Textkit Logo

What gender is a verb?

Are you learning Latin with Wheelock's Latin 6th Edition? Here's where you can meet other learners using this textbook. Use this board to ask questions and post your work for feedback.

What gender is a verb?

Postby Agrippa » Sat Mar 11, 2006 11:58 pm

Okay, so I'm doing Chapter 14 and I come across this translation:

"His wife was standing there with her own friends and doing that with patience."

Okay, simple enough. I got this:

"Uxor eius ibi suis cum amicis stabat et ____ patientia cum faciebat"

I know that in the blank goes either Illum, Illam, or Illud, but it seems it refers back to her standing, which as far as I can tell doesn't have a gender. What do I do when demonstratives refer back to actions?
User avatar
Agrippa
Textkit Member
 
Posts: 106
Joined: Sat Mar 11, 2006 2:56 am

Postby fierywrath » Sun Mar 12, 2006 1:33 am

:roll:
phpbb
User avatar
fierywrath
Textkit Neophyte
 
Posts: 58
Joined: Wed Dec 14, 2005 9:55 am

Postby Agrippa » Sun Mar 12, 2006 1:40 am

Um I'm assuming that the rolleyes is some sort of arrogant zinger and I commend you on your masterful use of emoticons in showing off to someone on an internet forum, but I still don't know. Common sense says Illud but I need certainty.
User avatar
Agrippa
Textkit Member
 
Posts: 106
Joined: Sat Mar 11, 2006 2:56 am

Postby IreneY » Sun Mar 12, 2006 2:15 am

err.. are you sure it's not the object of faciebat that is missing? That's what I would put there

(as you may have noticed I am hijacking your question threads to ask mine too :oops: )
User avatar
IreneY
Textkit Zealot
 
Posts: 800
Joined: Thu Feb 16, 2006 8:27 am
Location: U.S.A (not American though)

Postby nostos » Sun Mar 12, 2006 2:43 pm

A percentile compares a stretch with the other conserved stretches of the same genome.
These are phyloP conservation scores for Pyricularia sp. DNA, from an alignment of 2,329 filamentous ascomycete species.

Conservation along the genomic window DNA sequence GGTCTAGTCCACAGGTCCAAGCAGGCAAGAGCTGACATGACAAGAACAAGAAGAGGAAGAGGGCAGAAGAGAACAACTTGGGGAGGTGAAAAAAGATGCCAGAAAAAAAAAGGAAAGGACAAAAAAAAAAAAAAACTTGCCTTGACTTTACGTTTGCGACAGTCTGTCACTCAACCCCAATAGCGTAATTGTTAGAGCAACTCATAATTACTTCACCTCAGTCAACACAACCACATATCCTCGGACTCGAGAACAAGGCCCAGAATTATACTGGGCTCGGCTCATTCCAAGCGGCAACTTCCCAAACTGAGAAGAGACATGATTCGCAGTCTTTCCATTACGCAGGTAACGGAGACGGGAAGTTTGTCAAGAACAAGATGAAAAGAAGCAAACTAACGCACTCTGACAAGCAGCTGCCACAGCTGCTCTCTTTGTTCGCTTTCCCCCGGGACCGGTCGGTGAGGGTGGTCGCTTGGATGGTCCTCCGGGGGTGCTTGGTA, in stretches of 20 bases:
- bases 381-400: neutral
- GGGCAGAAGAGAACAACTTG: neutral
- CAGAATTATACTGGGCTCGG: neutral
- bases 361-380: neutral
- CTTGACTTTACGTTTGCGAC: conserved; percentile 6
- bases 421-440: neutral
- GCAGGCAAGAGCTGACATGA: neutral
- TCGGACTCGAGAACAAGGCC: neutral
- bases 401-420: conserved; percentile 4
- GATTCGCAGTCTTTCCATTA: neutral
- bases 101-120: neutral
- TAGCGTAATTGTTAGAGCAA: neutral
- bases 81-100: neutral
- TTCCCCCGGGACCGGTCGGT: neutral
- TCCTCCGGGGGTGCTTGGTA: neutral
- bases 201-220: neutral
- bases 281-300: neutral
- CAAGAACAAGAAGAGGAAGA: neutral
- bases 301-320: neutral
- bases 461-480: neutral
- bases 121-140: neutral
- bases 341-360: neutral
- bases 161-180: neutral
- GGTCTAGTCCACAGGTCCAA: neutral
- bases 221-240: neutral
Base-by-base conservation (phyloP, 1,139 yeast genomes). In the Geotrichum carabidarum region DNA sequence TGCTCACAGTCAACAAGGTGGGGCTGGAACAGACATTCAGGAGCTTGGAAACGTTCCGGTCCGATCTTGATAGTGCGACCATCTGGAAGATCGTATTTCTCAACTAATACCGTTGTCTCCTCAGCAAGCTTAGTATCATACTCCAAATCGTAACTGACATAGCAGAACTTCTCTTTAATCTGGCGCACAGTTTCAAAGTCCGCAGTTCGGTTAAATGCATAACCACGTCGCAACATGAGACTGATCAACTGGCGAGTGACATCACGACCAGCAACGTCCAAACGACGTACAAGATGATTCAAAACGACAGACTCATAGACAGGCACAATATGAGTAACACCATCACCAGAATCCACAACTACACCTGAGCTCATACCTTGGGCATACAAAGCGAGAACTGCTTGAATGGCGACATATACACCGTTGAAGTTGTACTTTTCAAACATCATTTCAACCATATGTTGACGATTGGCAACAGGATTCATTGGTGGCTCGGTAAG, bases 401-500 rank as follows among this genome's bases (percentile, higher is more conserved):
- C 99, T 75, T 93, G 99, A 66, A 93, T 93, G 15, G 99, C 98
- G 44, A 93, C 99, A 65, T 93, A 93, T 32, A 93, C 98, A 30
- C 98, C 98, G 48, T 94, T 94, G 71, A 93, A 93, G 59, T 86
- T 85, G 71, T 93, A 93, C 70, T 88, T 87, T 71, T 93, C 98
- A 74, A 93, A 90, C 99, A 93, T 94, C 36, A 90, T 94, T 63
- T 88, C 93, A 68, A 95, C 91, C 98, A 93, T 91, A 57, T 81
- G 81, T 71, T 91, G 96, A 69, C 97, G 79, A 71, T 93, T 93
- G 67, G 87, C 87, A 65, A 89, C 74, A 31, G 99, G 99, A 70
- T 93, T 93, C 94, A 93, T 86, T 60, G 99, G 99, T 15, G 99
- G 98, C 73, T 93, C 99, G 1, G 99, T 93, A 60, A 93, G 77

Agrippa wrote:Um I'm assuming that the rolleyes is some sort of arrogant zinger and I commend you on your masterful use of emoticons in showing off to someone on an internet forum, but I still don't know. Common sense says Illud but I need certainty.


brilliant! :lol: fierywrath ain't learned yet how distasteful and crude sarcasm is (there's a big difference between good-natured irony and malicious sarcasm; perhaps one day that will impress itself on fierywrath).

Try:

uxor eius suiscum amicis ibi stabat et id/illud (or ea/illa) cum patientia faciebat

patientia goes after cum; only when you have an adjective too can you put the adjective in front of the (monosyllabic) preposition, the noun comes after (in prose):

magna cum patientia or cum patientia; not *patientia cum

'suiscum' is because you can attach pronouns to 'cum'.

Don't worry about referring back to the action. That's another problem with grammarspeak: when you first start out, you start confusing everything and having adjectives modify verbs etc. At least I did, and I think almost anyone does, just that most don't wanna admit it. Anyway it's just a stage; it goes away (then you see how little grammarspeak is actually good for).

So:

His wife was standing there with her friends;

She did it/that [whatever 'it' or 'that' is; could be the washing of clothes, shooting her husband with a bow and arrow, etc] with patience.

'with patience'=patiently; ablative of Manner = adverb. This is what is meant by 'ablative of manner': whenever you have an ablative noun modifying the verb directly, i.e., functioning as an adverb, it's an abl. of manner. That was incredibly repetitive.
User avatar
nostos
Textkit Enthusiast
 
Posts: 375
Joined: Tue Aug 23, 2005 12:30 am
Location: Montréal, QC

Postby Agrippa » Sun Mar 12, 2006 6:36 pm